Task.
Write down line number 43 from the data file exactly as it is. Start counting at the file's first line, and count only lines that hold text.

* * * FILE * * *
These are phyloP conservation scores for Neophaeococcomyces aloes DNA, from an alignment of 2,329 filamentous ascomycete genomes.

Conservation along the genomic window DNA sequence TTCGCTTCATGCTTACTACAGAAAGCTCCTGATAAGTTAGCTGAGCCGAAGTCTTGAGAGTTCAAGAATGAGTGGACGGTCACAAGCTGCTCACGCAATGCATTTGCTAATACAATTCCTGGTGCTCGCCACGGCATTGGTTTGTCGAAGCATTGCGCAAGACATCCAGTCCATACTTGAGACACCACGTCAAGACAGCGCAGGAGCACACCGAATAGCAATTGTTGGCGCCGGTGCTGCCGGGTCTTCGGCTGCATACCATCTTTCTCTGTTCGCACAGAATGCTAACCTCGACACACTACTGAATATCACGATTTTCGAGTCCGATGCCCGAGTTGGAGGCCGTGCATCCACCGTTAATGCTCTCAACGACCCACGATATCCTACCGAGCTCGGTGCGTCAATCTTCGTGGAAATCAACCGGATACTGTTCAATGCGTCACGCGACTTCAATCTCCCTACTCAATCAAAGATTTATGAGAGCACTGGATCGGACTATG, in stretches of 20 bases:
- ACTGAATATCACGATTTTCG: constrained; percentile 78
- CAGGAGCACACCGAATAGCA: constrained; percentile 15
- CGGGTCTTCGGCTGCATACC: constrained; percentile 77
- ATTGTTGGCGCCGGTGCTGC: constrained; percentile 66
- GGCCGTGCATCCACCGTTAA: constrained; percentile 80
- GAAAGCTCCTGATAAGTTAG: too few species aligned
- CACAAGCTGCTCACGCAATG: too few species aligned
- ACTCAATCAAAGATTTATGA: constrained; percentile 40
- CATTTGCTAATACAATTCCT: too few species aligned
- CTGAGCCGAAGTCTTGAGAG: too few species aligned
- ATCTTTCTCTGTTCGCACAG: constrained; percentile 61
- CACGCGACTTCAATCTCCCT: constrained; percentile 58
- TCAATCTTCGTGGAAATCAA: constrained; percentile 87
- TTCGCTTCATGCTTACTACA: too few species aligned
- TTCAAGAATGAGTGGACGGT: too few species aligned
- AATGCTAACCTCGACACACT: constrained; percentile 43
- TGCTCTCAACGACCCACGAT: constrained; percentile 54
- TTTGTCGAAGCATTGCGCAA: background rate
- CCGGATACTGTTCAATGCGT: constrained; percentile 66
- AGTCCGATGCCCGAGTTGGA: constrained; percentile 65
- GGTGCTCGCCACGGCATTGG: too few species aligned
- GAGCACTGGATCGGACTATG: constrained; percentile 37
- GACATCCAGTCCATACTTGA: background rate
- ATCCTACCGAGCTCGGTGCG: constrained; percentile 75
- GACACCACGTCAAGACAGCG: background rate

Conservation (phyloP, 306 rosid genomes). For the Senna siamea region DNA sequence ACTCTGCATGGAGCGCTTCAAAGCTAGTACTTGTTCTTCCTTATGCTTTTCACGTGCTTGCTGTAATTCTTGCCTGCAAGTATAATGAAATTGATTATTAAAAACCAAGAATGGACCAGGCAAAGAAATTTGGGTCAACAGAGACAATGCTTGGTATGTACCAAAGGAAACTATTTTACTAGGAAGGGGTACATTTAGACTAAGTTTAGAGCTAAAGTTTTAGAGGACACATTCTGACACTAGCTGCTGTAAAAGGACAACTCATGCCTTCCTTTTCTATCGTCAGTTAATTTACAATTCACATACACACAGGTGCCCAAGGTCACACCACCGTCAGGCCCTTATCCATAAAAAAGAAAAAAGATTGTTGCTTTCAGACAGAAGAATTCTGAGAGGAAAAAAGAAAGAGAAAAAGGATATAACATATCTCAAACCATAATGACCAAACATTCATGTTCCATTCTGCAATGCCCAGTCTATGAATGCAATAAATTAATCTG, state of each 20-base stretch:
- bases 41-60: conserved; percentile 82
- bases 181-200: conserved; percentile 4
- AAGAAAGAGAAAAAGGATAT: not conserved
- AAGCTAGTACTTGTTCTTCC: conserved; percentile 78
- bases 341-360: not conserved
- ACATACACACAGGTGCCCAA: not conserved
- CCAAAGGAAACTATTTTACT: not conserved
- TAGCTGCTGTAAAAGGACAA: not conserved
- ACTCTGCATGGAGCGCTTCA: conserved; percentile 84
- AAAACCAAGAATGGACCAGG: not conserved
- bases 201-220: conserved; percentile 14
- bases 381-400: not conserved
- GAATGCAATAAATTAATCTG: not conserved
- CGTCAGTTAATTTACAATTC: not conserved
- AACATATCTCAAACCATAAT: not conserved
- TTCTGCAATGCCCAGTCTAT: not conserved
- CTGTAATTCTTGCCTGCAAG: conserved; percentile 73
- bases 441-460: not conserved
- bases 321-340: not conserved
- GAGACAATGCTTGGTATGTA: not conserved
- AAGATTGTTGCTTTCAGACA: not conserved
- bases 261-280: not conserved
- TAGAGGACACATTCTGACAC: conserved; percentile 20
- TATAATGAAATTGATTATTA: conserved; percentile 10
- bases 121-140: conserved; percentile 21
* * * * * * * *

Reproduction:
- AACATATCTCAAACCATAAT: not conserved